Looks like both the northbound and the southbound lanes are out. The best person to follow for up-to-the-minute updates on Twitter at the moment is is Lynsi Burton, a reporter for the Skagit Valley Herald. KOMO radio is taking calls from witnesses. You can listen in on their website. One witness says a 50-foot portion of the bridge is gone and rescuers are on the scene. More updates as they come.
UPDATE 7:32 PM: Here's a picture from the scene:
Via @gina_svh - the I-5 bridge over Skagit River between Burlington & Mt. Vernon WA. Cars and people in the water. twitter.com/Gina_SVH/statu…
— Bobby (@BobbyRobertsPDX) May 24, 2013
UPDATE 7:34 PM: Based on witness reports and the above photo, it sounds like they're talking about this bridge, which was built in 1955 and which Bridgehunter.com says got a satisfactory rating back in 2010:
Inspection (as of 08/2010)
Deck condition rating: Satisfactory (6 out of 9)
Superstructure condition rating: Fair (5 out of 9)
Substructure condition rating: Satisfactory (6 out of 9)
Appraisal: Functionally obsolete
Sufficiency rating: 57.4 (out of 100)
Average daily traffic (as of 2010)
UPDATE 7:40 PM: KING 5 has another photograph of the scene. At least two cars are in the water, and all north-south traffic is stopped.
UPDATE 7:48 PM: Holy shit, these pictures are incredible:
Pic of#Skagitbridgecollapse taken by friend of @annakxly4 NB lanes collapsed into river. Several cars submerged twitter.com/kxly4news/stat…
— kxly(@kxly4news) May 24, 2013
UPDATE 7:58 PM: I'm depositing more on-the-scene tweets after the jump, so this post will load in a timely fashion.
UPDATE 8:01 PM: KING 5 is streaming live from the scene right now.
UPDATE 8:22 PM: Marcus Deyerin on Twitter is saying that two people are being extracted from a truck that's in the water at the moment. Authorities are asking people to stop coming to the scene, as they're getting in the way. Also, they're asking residents of Skagit to stay off the phone if they can, as lines are getting tied up.
UPDATE 8:28 PM: Rescuers in boats are at the scene. I've put another photo after the jump.
UPDATE 8:30 PM: On Twitter, Skagit Valley Herald reporter Gina Cole says: "Stretcher with second person pulled from river. Unsure if person is alive, but no applause from onlookers this time when they reached land." KOMO says one person has been pulled from a car and two have been rescued from a truck. Here's a KOMO live feed.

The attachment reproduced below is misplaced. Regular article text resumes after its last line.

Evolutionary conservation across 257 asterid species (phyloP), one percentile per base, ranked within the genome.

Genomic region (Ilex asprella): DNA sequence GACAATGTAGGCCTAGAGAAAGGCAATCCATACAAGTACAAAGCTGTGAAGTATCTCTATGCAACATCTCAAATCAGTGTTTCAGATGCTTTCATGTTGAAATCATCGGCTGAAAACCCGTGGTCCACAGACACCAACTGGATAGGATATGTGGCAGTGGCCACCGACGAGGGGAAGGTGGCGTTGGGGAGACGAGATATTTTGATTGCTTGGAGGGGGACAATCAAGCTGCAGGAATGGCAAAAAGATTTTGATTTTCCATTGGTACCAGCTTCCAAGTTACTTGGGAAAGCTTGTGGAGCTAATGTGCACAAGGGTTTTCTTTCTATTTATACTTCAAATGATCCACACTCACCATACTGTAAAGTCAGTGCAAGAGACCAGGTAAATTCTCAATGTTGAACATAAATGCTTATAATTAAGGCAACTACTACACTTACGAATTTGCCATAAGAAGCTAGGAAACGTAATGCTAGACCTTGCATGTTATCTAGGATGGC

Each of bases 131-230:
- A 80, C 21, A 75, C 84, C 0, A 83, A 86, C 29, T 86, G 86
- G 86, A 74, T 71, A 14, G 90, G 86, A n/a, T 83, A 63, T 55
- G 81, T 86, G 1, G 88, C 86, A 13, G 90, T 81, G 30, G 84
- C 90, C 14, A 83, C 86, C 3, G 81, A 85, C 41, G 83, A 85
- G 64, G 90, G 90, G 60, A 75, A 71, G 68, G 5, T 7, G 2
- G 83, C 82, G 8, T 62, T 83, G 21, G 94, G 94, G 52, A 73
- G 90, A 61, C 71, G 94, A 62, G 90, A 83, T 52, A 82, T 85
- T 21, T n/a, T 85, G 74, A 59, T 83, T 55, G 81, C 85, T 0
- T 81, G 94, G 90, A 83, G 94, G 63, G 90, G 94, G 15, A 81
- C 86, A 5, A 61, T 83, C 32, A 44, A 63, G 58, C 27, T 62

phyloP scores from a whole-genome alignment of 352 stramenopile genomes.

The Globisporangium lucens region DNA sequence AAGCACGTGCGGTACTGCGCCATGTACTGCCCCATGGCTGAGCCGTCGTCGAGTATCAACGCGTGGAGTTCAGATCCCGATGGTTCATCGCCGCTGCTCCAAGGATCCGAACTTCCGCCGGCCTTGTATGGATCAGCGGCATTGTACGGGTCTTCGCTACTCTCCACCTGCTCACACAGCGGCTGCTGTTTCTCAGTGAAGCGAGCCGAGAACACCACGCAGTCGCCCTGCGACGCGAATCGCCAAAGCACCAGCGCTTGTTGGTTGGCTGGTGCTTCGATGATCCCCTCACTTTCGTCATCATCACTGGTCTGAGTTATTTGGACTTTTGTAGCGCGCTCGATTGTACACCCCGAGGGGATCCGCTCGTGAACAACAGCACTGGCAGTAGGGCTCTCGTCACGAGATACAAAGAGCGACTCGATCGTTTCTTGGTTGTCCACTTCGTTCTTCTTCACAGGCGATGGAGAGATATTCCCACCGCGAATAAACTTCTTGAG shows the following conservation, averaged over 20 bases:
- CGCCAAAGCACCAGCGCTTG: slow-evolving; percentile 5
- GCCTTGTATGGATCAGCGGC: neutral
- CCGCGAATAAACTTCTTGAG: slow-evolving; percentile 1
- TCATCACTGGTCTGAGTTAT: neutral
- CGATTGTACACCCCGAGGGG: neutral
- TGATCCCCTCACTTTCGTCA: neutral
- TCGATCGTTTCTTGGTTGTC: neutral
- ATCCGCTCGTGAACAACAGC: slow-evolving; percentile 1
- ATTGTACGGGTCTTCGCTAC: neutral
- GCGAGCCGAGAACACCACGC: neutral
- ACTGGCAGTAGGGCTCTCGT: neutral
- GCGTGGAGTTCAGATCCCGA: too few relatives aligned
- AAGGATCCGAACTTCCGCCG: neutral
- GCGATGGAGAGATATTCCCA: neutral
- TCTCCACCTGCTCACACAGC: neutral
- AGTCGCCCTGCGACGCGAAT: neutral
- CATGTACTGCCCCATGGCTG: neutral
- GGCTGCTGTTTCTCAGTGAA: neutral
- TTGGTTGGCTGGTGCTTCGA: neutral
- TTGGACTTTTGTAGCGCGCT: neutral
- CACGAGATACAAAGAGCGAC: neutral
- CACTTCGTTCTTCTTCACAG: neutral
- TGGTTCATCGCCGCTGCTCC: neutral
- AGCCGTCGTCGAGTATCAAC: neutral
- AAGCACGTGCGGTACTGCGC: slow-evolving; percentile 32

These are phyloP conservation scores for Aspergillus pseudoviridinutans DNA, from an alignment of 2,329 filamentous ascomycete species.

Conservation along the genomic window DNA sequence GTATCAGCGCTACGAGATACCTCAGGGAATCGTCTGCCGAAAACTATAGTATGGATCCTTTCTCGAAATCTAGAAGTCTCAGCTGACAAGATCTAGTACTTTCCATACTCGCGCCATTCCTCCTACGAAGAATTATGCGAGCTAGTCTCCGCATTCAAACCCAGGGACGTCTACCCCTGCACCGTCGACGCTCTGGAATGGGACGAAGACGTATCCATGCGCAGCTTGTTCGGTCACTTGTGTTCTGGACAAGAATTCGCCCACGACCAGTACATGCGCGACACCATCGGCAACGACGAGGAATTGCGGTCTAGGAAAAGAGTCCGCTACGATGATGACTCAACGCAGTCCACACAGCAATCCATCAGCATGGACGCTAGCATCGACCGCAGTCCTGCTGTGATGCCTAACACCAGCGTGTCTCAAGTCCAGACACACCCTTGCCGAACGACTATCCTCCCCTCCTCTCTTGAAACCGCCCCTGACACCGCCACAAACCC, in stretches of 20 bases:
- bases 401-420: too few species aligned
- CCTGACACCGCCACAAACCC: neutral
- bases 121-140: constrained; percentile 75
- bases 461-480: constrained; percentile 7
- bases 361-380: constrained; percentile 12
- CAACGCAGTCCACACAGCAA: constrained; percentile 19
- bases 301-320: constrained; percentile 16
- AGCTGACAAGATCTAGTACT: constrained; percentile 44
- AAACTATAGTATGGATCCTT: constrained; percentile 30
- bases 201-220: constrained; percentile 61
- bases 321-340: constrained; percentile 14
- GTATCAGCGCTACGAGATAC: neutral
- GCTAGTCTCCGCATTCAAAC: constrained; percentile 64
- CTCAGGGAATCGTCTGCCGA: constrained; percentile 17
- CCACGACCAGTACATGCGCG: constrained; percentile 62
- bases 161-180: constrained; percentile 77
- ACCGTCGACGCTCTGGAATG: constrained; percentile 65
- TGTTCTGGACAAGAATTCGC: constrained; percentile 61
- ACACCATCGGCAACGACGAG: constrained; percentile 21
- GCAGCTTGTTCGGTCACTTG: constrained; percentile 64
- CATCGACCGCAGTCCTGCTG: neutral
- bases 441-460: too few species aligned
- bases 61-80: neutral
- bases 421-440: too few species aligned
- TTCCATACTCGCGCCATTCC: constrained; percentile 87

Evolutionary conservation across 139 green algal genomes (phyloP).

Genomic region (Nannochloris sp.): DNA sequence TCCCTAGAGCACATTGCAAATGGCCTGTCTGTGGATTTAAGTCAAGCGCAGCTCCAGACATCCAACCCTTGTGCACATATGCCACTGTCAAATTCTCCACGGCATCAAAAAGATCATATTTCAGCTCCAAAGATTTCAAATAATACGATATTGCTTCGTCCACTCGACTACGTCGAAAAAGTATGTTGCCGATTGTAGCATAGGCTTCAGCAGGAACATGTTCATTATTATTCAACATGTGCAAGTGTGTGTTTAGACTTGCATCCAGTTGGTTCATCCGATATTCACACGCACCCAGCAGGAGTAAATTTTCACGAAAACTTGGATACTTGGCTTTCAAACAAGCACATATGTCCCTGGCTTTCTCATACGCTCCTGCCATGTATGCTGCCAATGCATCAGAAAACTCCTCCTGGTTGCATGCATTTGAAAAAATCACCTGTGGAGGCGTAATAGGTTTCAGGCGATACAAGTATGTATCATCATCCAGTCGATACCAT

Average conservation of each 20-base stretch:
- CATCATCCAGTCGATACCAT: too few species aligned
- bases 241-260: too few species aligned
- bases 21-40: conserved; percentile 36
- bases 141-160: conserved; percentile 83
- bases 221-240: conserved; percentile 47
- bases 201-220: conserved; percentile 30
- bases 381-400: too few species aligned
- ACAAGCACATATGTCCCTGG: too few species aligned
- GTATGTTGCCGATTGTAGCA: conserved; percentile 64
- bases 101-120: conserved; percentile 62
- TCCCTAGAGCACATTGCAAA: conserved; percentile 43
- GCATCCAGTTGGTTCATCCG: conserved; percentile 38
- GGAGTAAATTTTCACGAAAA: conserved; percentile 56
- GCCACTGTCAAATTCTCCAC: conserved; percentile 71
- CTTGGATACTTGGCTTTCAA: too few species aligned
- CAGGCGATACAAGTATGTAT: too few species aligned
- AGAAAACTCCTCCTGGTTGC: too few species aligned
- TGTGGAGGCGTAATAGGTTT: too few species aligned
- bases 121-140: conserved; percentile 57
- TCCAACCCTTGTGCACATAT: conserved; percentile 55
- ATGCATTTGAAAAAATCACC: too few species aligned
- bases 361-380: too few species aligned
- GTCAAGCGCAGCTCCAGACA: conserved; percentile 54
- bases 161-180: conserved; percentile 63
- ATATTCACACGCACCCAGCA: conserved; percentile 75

UPDATE 8:35 PM: I've heard from multiple eyewitnesses on different news livestreams that the collapse appeared to happen because a wide load truck struck a beam on the bridge. We're a long way from discovering the reason for all this, though.
UPDATE 8:58 PM: The Seattle P.I. says the bridge was declared "safe and sound" by Washington's Department of Transportation in 2008.
UPDATE 9:05 PM: Brian Rosenthal at the Seattle Times writes:
Rescuers think they have pulled everybody out of the water, but they’re not sure, [Marcus] Deyerin [of the Northwest Washington Incident Management Team] said.
Anybody still in the water will probably not be rescued, officials said.
UPDATE 9:08 PM: And then there's this update, from the Everett Herald:
Everyone accounted for, no fatalities in #Skagit County bridge collapse, according to reporter on scene.
— The Herald (@EverettHerald) May 24, 2013
Governor Inslee and Transportation Secretary Lynn Peterson are about to get in a plane and fly to the scene.
UPDATE 9:17 PM: And with the news that there were no fatalities, that's the end of this live-Slog. Any new developments will appear as new posts on Slog tonight.
Ten-year-old Maggie Hollifield was shot and killed by a 14-year-old boy outside her Virginia home, a horrific accident that should not be confused with 10-year-old Elvira Campos who was shot dead in her Sacramento County living while watching TV, or 14-year-old Daja Robinson who was shot and killed on a bus in Queens. Can't tell the players without a scorecard.
FYI, my recent gun rant here.
Yesterday, Dan showed you the awkward footage that ensued when CNN news-idiot Wolf Blitzer accidentally asked an atheist if she thanked the Lord for delivering her from the tornado.
Today, Christian Nightmares notices that Glenn Beck thinks the whole scenario smacks of a conspiracy. He begins, "I really like Wolf Blitzer, and I think he's a good man," but "that questioning was peculiar, even for Wolf, who I think is a religious man." Beck concludes that Blitzer was set up by a producer who is "sympathetic to the atheist plight" or "just doesn't like Christians." That producer knew the woman was an atheist but hid the information and told Blitzer to ask the question about God in order to raise awareness of atheism. "That was there for a reason," Beck says, knowingly.
Attorney General Eric Holder signed off on a controversial search warrant that identified Fox News reporter James Rosen as a “possible co-conspirator” in violations of the Espionage Act and authorized seizure of his private emails, a law enforcement official told NBC News on Thursday.
The disclosure of the attorney general’s role came as President Barack Obama, in a major speech on his counterterrorism policy, said Holder had agreed to review Justice Department guidelines governing investigations that involve journalists.
"I am troubled by the possibility that leak investigations may chill the investigative journalism that holds government accountable," Obama said. "Journalists should not be at legal risk for doing their jobs."
Yeah, well, that horse is already out of the barn, isn't it, President Obama? Ryan Lizza succinctly explains why this news matters: